August 21, 2003
For the last segment we are learning about M&A through a really interesting case project about Kellogg in 1999: slowing growth in cereals, lots of cash, need to match the size and market power of the retailers on one side and the food processors on the other, the hunt for faster growing product categories and meeting the needs of changing "on-the-go" and ethnic lifestyles.
We are stalking a takeover target and trying to match the opportunities with our needs. This afternoon, we dig into "synergy" analysis and methods for quantifying and analyzing them. You always read about this crap in the newspapers and it's usually the advice of investment bankers ("You can save 10% on manufacturing costs... you can ramp up new product growth...") without deep understanding of actual businesses. We, obviously, have very deep understandings of actual businesses.
This I can tell you even as a novice because our analysis goes far beyond the "industry comps" and "financial ratios" that I have always seen bankers focusing on. Those are the drivers of their analysis -- can we bring our company in-line with the industry average opex/sales ratio? Maybe.... What is driving up marketing expense? Do we just graph it as a straight line? It isn't clear.
Beyond the financials are the strategic and market dynamics concepts that they've been teaching us about for a few weeks now. The power with vendors, the qualitative differences in the distribution network strategies, the scale economics of purchasing inputs as a buying unit, etc. These ideas guided us to look at the financials in more educated ways, and helped us decide how to tinker with projections and valuation.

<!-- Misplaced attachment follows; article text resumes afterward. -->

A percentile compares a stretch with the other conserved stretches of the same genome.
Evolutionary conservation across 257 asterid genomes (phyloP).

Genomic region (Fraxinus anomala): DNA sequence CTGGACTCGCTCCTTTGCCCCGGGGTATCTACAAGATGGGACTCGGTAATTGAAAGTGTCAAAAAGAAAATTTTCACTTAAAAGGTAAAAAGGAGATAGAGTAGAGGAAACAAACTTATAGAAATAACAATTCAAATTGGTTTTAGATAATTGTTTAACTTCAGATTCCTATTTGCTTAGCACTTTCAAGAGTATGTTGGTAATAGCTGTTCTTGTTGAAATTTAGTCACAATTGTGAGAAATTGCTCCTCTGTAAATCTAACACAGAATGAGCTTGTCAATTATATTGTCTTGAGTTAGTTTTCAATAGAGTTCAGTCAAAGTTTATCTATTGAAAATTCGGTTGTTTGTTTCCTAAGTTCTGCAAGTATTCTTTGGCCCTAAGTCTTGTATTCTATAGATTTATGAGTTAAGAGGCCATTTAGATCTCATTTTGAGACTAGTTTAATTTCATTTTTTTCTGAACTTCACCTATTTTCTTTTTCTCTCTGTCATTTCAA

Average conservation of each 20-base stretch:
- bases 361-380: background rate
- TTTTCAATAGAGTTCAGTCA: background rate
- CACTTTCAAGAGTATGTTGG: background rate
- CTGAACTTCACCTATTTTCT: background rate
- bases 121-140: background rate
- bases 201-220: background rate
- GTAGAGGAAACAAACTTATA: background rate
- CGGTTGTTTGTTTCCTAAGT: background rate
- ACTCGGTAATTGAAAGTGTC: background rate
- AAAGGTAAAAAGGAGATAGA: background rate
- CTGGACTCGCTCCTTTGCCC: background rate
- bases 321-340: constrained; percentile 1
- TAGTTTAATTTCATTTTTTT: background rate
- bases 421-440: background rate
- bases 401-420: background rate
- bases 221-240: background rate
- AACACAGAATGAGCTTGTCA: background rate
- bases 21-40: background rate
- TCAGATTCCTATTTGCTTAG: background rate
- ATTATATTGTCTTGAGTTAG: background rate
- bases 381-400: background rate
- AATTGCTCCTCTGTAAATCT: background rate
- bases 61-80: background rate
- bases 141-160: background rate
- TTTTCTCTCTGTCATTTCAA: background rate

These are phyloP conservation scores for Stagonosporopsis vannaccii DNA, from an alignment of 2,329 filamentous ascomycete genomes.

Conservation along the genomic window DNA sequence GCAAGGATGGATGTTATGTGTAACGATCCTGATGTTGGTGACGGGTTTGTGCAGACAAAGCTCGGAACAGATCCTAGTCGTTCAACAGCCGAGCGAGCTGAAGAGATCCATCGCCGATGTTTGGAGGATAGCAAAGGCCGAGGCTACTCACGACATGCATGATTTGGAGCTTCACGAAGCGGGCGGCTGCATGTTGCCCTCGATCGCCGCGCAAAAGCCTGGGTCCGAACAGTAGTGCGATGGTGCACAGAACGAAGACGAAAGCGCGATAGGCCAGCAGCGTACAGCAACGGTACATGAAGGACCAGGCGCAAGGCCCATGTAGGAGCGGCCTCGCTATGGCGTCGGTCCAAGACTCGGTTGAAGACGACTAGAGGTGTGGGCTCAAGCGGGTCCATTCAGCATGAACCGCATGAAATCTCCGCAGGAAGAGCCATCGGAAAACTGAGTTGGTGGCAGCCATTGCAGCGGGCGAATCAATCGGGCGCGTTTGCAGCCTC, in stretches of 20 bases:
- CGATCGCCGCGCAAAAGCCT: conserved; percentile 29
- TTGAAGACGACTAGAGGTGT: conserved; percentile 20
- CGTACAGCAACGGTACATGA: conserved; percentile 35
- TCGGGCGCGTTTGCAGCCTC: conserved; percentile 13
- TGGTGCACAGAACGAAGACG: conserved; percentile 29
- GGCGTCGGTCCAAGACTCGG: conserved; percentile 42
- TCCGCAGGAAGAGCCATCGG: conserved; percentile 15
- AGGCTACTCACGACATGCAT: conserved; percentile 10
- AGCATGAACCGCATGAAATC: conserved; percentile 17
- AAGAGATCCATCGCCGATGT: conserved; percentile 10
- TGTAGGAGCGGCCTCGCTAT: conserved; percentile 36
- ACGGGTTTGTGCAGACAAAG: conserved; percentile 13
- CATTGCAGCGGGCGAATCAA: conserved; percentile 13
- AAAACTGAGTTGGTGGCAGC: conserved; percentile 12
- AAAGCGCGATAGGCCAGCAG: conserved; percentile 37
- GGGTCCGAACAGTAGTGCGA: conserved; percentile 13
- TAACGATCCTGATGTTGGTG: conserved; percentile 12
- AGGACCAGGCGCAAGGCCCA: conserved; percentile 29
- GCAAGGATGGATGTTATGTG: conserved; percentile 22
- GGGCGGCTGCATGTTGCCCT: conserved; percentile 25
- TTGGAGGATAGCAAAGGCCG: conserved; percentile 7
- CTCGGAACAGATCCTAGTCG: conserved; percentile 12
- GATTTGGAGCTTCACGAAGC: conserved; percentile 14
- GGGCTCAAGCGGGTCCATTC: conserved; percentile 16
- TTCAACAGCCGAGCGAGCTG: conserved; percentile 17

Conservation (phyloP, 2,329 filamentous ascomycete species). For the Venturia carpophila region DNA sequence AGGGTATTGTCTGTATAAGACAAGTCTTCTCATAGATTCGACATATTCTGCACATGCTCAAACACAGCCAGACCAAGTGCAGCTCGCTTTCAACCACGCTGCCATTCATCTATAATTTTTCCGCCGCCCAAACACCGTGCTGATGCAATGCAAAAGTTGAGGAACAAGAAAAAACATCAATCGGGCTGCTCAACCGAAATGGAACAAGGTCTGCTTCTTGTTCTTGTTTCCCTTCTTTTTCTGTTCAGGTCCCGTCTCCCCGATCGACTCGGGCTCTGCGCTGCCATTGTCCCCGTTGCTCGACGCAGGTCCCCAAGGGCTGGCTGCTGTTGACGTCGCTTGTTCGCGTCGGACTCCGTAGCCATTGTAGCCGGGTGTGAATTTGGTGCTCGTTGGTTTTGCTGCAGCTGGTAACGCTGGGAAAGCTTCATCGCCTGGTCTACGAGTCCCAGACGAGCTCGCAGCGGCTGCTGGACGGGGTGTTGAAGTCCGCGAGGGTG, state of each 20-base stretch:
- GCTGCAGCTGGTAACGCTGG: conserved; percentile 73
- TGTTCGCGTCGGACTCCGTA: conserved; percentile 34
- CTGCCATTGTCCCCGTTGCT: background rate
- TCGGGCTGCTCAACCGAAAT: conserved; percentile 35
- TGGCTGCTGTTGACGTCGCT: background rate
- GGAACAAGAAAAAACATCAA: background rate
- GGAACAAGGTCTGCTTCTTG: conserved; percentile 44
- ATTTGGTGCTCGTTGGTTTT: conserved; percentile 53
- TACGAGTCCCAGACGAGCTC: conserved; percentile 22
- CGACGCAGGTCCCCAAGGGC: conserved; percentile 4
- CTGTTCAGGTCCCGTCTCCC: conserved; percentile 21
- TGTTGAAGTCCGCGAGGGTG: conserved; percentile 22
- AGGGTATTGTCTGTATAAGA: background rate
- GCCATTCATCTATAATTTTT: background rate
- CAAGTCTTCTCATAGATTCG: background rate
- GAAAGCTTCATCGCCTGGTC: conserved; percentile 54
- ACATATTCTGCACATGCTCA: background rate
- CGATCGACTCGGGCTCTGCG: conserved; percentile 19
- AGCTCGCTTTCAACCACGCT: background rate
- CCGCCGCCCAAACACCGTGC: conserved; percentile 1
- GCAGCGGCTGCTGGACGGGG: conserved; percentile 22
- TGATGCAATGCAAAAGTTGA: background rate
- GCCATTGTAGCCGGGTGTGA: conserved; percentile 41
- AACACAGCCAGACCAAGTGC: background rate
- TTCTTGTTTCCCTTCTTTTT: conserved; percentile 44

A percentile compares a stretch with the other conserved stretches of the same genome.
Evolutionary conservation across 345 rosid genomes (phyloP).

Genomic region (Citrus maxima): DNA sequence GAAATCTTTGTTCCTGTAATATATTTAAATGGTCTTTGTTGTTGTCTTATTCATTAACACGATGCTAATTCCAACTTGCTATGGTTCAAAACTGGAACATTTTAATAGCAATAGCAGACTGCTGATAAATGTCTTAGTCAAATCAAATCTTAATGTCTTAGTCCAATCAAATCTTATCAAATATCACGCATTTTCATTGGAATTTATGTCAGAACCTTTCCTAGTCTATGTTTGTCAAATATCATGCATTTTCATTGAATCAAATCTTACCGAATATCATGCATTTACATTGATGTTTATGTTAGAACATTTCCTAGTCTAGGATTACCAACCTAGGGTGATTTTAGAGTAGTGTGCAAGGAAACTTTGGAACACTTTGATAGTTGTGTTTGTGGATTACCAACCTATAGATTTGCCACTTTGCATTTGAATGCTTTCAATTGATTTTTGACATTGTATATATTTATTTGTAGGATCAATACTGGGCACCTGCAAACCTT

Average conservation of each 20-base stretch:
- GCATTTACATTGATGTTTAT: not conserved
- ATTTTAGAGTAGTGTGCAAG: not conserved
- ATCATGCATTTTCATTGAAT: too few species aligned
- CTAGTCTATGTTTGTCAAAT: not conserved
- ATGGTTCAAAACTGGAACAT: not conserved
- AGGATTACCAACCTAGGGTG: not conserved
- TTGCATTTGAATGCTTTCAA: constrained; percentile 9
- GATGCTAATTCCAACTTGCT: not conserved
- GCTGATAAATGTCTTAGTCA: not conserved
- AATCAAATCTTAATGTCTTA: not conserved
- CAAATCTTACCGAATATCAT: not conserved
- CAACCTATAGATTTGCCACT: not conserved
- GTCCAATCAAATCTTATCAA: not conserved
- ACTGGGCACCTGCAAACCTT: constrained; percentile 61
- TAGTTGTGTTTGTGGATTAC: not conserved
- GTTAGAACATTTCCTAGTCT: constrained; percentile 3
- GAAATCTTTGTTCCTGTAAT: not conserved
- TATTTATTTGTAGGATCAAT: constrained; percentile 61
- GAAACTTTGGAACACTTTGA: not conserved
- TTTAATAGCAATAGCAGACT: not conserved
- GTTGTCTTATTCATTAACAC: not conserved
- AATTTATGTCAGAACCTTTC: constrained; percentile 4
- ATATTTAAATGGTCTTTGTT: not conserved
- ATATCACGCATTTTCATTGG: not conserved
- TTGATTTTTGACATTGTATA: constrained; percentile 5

My assessment is that this overall approach produces really valuable insights, and that many of the "standard tools" that we use (certain financial measures, frameworks for markets, etc.) are in fact rather powerful. You can improve your analysis a lot simply by adopting them. The further insights of course are for us to add, and we are trying to do it.
M&A cases are pretty fun -- but I think they involve a lot of wheel-spinning as you evaluate options. I don't know if I want to be staffed on something so time-intensive and flashy. I'm interested in launching interesting new products, joining new markets, or re-designing market positions for big players. We'll see if they let me do that.Posted by amol at August 21, 2003 01:44 PM